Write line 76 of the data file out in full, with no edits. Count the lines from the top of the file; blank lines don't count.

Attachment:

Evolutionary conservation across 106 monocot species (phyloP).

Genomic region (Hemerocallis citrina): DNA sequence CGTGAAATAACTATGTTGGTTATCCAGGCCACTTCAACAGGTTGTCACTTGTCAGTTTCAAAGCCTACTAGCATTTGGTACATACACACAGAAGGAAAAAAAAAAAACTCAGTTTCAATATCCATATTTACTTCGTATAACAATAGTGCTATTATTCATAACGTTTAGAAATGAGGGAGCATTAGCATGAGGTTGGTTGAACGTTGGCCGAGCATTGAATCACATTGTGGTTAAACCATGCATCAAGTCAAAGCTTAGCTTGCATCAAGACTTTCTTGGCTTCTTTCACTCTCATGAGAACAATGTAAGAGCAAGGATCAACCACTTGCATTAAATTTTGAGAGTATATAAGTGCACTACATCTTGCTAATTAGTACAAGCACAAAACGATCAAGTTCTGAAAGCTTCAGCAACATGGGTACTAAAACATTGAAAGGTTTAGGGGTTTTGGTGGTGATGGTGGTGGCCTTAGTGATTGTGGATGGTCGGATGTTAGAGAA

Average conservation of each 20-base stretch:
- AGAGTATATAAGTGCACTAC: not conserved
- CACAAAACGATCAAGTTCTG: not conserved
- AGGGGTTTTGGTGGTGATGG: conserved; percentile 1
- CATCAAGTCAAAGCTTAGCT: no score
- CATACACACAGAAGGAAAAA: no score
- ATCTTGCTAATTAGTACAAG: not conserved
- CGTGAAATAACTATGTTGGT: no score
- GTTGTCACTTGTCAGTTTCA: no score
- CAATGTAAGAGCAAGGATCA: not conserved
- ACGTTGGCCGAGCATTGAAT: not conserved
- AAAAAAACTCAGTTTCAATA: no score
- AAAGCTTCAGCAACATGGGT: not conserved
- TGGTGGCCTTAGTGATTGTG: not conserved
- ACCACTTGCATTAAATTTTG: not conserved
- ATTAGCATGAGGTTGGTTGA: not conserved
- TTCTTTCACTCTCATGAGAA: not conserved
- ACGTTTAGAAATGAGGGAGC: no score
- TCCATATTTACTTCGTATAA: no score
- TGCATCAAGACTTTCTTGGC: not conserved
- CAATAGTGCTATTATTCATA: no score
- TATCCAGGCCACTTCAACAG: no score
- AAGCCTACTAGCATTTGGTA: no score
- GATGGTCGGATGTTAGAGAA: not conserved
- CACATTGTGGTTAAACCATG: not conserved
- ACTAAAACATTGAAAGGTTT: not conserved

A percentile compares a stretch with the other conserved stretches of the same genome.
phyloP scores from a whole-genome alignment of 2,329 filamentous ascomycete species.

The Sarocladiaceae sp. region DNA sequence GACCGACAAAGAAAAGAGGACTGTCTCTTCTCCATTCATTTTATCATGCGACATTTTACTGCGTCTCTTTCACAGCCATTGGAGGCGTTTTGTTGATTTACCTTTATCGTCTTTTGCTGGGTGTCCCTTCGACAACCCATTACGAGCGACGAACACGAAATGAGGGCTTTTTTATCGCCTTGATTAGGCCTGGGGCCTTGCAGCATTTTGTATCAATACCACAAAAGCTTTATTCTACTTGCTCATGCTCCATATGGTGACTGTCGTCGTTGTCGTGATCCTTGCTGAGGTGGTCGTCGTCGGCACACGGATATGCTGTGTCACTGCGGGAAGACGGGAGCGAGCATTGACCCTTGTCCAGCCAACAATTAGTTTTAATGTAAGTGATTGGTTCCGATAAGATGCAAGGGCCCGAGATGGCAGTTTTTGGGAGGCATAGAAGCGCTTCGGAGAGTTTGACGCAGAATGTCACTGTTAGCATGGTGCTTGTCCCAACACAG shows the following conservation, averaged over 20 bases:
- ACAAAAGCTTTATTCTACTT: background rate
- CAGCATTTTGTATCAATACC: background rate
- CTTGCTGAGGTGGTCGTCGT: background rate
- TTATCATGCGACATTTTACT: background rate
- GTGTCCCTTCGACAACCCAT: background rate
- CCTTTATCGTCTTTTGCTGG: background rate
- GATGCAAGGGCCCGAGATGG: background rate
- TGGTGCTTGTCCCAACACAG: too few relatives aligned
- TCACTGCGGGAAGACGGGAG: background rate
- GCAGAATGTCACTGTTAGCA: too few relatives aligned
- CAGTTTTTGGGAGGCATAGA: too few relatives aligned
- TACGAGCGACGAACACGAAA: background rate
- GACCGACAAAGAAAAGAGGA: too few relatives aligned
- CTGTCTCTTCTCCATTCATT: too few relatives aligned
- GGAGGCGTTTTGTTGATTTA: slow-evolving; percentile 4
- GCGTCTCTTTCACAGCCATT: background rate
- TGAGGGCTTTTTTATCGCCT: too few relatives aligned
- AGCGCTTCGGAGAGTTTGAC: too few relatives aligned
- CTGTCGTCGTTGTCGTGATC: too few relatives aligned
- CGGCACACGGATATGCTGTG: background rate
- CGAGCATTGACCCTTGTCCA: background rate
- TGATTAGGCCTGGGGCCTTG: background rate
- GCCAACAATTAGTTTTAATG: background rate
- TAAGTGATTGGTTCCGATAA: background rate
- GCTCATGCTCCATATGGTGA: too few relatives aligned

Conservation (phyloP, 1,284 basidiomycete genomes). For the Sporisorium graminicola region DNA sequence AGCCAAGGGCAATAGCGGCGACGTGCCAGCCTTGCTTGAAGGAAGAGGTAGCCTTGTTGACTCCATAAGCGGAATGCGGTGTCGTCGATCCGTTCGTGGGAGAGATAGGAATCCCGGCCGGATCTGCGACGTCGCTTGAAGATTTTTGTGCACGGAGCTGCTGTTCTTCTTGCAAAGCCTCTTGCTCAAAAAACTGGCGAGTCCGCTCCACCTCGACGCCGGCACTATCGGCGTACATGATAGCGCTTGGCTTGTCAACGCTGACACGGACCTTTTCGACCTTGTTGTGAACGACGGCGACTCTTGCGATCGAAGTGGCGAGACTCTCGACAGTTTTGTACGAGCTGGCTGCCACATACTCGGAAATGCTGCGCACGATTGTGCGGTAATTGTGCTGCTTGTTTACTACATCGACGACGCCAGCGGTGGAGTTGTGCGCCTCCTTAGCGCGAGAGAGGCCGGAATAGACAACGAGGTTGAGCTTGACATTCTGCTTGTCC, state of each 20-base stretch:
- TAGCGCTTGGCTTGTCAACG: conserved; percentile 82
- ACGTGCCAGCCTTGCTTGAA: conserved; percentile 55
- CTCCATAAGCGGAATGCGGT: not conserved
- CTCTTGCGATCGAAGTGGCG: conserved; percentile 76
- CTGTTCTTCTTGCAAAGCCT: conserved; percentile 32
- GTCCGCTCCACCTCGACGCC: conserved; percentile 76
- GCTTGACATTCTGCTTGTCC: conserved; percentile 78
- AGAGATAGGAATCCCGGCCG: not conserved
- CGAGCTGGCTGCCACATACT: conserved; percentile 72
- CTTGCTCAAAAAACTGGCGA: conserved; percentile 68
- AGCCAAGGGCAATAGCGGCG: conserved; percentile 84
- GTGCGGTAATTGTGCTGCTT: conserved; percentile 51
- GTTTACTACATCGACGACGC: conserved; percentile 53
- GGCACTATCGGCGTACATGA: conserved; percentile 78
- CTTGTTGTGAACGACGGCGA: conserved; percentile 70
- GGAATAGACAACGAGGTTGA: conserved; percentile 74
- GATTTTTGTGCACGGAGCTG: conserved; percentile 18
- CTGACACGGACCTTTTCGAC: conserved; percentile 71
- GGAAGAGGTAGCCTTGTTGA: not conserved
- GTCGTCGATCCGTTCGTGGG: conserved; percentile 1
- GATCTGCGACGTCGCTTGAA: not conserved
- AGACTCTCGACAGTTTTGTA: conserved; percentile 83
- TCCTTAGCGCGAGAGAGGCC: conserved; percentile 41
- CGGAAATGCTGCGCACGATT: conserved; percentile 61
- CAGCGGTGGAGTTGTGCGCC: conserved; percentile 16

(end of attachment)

- GGAAGAGGTAGCCTTGTTGA: not conserved